It's no easy task to assemble accurate portraits of the women of ancient Greece and Rome. Fantham and her collaborators--all professors of classics, history, art history, or Latin--have conducted diligent searches of surviving sources, both literary and visual, to chronicle the lives of women both famous and anonymous, aristocratic and indentured, worshiped and abused. The result is a unique illustrated chronological survey of women's lives built upon a foundation of vivid cultural and social history and laced with poetry, anecdotes, and original interpretations. Women are portrayed within the contexts of household customs, sexual mores, experiences in marriage, outlets for creativity, religion, motherhood, and politics. Each sphere is illuminated in surprising detail, the result of careful yet passionate study of all kinds of texts, from medical treatises to trade documents and literature, as well as by astute scrutiny of images found on monuments, decorative arts, murals, and sculptures. Fantham and company have achieved an exciting and invaluable synthesis of visual and literary materials, a triumph, in sum, of scholarship and analysis.
From the Publisher
"A much needed book which synthesizes text and image very effectively for undergraduates."—Wendy Slatkin, University of Redlands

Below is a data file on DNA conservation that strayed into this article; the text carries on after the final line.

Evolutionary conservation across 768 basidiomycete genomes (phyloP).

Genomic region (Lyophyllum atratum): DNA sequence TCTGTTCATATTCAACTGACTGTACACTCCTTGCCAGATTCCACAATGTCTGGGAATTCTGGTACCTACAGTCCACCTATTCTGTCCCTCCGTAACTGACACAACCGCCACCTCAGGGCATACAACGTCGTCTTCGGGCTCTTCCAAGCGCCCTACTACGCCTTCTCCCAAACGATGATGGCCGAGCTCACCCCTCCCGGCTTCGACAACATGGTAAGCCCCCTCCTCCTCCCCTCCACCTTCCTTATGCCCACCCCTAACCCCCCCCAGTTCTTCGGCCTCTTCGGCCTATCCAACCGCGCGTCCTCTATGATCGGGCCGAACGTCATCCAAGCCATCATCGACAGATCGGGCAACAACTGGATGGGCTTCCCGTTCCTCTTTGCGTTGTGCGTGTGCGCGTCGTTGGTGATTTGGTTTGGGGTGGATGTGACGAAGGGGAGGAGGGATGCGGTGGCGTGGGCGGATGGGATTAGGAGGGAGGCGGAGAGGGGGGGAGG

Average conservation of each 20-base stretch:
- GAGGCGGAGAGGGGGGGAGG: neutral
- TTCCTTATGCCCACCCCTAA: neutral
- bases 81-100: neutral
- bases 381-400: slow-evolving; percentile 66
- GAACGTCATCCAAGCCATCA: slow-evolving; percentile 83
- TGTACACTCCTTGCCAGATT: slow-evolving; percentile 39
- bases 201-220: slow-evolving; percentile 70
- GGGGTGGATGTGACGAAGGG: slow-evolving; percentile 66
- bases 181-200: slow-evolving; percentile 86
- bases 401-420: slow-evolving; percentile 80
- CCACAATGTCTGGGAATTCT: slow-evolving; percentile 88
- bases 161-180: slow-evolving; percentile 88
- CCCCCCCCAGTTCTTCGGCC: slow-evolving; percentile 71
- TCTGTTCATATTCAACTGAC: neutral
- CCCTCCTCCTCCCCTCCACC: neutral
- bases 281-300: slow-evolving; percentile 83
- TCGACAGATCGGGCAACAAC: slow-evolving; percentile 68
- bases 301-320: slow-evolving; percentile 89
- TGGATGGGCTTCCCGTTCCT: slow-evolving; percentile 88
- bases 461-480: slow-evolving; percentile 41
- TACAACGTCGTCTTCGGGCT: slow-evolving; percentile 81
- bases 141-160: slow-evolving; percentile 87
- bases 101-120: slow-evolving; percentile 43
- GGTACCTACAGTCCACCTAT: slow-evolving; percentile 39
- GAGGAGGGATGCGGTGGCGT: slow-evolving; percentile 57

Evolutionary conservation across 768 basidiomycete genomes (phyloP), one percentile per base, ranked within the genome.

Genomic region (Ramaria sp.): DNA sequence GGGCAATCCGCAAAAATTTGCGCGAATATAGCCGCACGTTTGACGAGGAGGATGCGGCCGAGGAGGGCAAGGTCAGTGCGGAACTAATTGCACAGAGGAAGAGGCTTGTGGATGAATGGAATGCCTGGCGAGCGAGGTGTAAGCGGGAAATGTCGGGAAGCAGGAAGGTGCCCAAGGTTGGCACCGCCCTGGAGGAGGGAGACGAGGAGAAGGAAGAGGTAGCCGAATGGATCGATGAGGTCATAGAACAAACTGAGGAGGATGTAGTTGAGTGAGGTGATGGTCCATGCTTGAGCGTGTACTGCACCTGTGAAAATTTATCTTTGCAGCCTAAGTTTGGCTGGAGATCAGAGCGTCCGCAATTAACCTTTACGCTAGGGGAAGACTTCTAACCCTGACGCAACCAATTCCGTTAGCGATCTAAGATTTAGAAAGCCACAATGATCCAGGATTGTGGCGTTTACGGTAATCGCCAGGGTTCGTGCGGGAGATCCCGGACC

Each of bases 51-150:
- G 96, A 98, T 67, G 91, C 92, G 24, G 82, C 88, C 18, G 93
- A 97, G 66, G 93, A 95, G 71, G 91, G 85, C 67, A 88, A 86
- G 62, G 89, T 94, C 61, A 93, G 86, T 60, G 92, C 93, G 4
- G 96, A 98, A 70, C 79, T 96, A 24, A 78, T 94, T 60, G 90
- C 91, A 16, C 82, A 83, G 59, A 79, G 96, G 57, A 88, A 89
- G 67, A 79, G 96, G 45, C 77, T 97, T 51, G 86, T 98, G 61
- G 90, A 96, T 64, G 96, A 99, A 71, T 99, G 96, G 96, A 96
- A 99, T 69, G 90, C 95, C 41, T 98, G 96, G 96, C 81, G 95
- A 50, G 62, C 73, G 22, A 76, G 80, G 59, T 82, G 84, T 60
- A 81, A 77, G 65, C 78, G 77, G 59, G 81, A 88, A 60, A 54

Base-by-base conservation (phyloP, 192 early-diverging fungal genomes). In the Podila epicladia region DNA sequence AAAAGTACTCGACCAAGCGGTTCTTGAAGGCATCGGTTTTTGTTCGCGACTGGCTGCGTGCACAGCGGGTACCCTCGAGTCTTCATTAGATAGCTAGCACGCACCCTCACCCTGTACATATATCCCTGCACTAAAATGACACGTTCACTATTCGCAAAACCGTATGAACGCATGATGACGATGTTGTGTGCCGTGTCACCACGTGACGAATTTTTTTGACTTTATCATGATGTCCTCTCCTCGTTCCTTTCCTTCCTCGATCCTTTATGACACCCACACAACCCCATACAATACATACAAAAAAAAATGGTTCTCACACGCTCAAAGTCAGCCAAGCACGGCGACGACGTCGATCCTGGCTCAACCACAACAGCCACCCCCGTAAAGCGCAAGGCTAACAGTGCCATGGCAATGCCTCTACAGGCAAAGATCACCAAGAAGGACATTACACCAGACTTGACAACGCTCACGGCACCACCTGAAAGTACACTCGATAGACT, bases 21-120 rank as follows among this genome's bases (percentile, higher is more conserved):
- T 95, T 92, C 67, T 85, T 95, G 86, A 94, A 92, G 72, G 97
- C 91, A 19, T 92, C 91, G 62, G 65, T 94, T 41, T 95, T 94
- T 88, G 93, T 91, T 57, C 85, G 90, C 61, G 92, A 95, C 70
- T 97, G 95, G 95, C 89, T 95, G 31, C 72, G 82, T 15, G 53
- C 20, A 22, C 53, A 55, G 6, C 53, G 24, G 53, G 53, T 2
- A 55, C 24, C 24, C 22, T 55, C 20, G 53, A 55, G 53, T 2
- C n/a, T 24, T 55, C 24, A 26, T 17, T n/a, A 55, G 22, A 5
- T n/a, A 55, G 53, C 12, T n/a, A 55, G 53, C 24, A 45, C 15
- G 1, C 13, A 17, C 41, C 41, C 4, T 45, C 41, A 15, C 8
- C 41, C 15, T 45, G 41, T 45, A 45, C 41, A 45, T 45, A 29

"Well-written and well-organized text. Good use of artistic and archaeological evidence."—Thea Smith, University of Cincinnati

"A broad range of primary sources is well integrated into interpretive essays on various aspects of the female experience in Greek and Roman societies. The authors are to be congratulated for doing such a good job of introducing the students to the issues."—W.J. Murnane, University of Memphis

"Highly interesting!"—Ann Nauman, St. Joseph Seminary College

"One of the finest works to emerge from recent feminist scholarship....This is the first study to recognize the bounty that previously-ignored source material yields....Seasoned scholars and novices alike will be entranced by this clearly written, richly illustrated account of a mysterious age."—Bookman's World

Product Details

ISBN-13:
9780199879212
Publisher:
Oxford University Press
Publication date:
09/15/1994
Sold by:
Barnes & Noble
Format:
NOOK Book
Sales rank:
1,027,927
File size:
11 MB
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This product may take a few minutes to download.

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Meet the Author

Elaine Fantham is Giger Professor of Latin at Princeton University. Helene Peet Foley is Olin Professor of Classics at Barnard College. Natalie Boymel Kampen is Professor of Women's Studies and Art History at Barnard College. Sarah B. Pomeroy is Professor of History at Columbia University. H. Alan Shapiro is Professor of Classics at the University of Canterbury, New Zealand.

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Women in the Classical World: Image and Text 5 out of 5 based on 0 ratings. 1 reviews.
Manirul More than 1 year ago
Lovely...! beautiful.....!.... Just enjoy it.....!